In this activity, you’ll take on the role of geneticist, using Punnett squares to determine inheritance patterns for your toys!

Note: It’s a great idea to do this activity after you’ve completed the ‘Feeding the Population’ storyline in Tyto Online. If you haven’t completed this storyline or you’d like a refresher course on dominance, recessiveness, genotypes, and phenotypes, read this quick run-down first.

What is a Punnett square? A Punnett square is a chart that shows all of the potential genetic outcomes that two parents can produce in their offspring. For instance, if one parent has brown eyes and one parent has blue eyes, what are the odds that their offspring will have brown or blue eyes? A Punnett square can tell you!

Activity Directions

  1. Choose any two toys. We’re going to use a Punnett square to predict what it would look like if these two toys had offspring! (Note: It helps if they’re a similar type of toy–you probably shouldn’t choose a Barbie and some Silly Putty–but you can be as creative as you like.)
Evelyn Elephant and Roy G. Zebra will be illustrating this activity for us.

2. Identify 3 ways that the toys are similar, but not exactly the same. These will be your toys’ genes.

Examples:

  • Both toys have ears
  • Both toys have 4 legs
  • Both toys are made of smooth fabric

3. Now describe those “genes” for both toys. These descriptions will be your toys’ alleles.

Examples:

  • Zebra’s ears are small, while Evelyn’s ears are large.
  • Zebra has hooves that are a different color from its legs, while Evelyn’s legs are all one color.
  • Evelyn is one color (grey) while Zebra is striped with many different colors.

4. Make a table for your toys’ genes and alleles. You can download a printable table with blank Punnett squares here.

We now have a chart that describes the toys’ phenotypes. What we need to do next is to translate these into a genetic code that we can use for our Punnett square.

5. Think of a genotype for each of your toys’ genes (Remember, a genotype is a two-letter code that tells you which gene is being tracked, which alleles make up the gene, and whether those alleles are dominant or recessive.) Since this is all pretend, we can make up which alleles are dominant and which are recessive. Here’s what I came up with for Zebra and Evelyn:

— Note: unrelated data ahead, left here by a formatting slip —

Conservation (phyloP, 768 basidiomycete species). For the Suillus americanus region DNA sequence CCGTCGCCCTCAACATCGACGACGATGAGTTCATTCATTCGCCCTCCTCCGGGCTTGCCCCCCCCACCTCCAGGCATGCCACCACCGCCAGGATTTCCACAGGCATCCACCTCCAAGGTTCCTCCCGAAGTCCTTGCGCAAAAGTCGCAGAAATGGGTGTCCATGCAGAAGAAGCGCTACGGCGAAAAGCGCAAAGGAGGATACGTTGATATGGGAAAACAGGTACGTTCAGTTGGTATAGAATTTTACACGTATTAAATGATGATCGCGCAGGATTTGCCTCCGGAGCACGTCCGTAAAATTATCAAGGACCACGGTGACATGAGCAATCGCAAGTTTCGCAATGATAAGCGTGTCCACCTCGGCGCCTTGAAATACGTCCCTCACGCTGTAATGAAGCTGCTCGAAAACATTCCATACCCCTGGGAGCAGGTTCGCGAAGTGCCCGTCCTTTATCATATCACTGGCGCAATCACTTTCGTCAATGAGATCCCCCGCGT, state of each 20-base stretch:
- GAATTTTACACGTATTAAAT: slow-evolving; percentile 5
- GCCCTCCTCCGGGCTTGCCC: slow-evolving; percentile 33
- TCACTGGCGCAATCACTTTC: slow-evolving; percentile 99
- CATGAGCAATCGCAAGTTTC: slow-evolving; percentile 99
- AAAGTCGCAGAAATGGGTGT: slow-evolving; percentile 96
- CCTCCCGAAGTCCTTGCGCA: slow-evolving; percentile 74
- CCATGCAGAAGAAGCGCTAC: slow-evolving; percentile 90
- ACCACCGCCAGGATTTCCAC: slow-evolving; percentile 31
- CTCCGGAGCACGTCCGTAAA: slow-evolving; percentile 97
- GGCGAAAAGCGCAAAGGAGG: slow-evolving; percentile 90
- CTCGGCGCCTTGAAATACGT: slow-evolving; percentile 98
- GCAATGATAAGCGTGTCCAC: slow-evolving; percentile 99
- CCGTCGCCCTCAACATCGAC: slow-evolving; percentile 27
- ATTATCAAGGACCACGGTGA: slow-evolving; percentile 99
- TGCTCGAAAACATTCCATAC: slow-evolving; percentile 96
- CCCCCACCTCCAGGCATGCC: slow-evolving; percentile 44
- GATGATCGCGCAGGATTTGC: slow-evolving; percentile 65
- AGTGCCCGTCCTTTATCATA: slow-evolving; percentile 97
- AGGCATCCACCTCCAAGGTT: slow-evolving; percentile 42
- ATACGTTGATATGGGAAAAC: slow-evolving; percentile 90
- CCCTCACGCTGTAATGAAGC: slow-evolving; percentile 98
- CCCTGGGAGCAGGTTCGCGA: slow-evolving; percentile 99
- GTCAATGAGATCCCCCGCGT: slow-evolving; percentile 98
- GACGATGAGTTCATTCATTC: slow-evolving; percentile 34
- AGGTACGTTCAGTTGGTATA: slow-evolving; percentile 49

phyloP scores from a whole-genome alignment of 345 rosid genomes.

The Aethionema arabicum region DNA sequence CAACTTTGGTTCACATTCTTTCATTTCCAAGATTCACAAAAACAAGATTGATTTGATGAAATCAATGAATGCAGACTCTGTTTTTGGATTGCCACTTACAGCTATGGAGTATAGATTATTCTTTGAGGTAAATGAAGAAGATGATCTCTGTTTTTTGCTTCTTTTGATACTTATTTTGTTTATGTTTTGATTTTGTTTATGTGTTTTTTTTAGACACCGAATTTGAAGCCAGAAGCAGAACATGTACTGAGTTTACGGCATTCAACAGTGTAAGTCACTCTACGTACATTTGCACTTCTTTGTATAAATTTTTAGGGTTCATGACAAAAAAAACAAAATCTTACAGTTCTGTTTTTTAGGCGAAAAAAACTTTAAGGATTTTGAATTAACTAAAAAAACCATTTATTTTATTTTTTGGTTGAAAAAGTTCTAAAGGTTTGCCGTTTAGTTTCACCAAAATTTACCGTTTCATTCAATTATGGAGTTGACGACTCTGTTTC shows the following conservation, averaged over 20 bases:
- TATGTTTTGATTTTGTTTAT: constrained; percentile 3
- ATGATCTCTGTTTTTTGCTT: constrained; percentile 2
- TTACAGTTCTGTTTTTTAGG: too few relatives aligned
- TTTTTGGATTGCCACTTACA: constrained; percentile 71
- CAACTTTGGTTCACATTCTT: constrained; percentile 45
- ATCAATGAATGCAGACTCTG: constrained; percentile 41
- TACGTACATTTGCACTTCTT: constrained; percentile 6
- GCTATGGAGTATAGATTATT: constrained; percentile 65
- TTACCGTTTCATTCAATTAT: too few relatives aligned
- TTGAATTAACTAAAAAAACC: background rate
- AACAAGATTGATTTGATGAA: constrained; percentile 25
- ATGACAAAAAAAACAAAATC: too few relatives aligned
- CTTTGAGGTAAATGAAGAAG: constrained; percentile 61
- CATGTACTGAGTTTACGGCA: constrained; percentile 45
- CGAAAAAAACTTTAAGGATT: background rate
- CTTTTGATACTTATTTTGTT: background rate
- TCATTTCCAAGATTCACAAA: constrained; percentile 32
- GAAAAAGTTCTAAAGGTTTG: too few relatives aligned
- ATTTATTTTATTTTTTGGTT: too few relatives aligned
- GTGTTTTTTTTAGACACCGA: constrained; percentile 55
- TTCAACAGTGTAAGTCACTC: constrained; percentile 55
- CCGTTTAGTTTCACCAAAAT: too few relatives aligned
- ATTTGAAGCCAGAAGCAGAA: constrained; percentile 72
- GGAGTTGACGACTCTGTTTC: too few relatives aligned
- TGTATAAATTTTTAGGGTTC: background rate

Remember, just because one toy has a dominant feature doesn’t mean that both of its alleles are dominant. It may have one dominant allele and one recessive allele, making it a carrier for the recessive trait. You can’t tell whether someone with a dominant feature is a carrier for the recessive version or not just by looking at them, however.

6. Now it’s time to make some Punnett squares! We’ll make one for each of the toys’ three genes. If you don’t know how to create a Punnett square or need a refresher, click here. These are my results for Evelyn and Zebra:


Looks like Evelyn and Zebra’s offspring will definitely have big ears, but have a 50% chance of having feet and a 50% chance of being many colors. Cool!

7. Using the Punnett squares you’ve made, choose your three favorite genotypes and draw a picture of what this version of offspring would look like. Here is my sketch of a baby with an Eeffgg genotype:

I think I’ll name it…Zevela!

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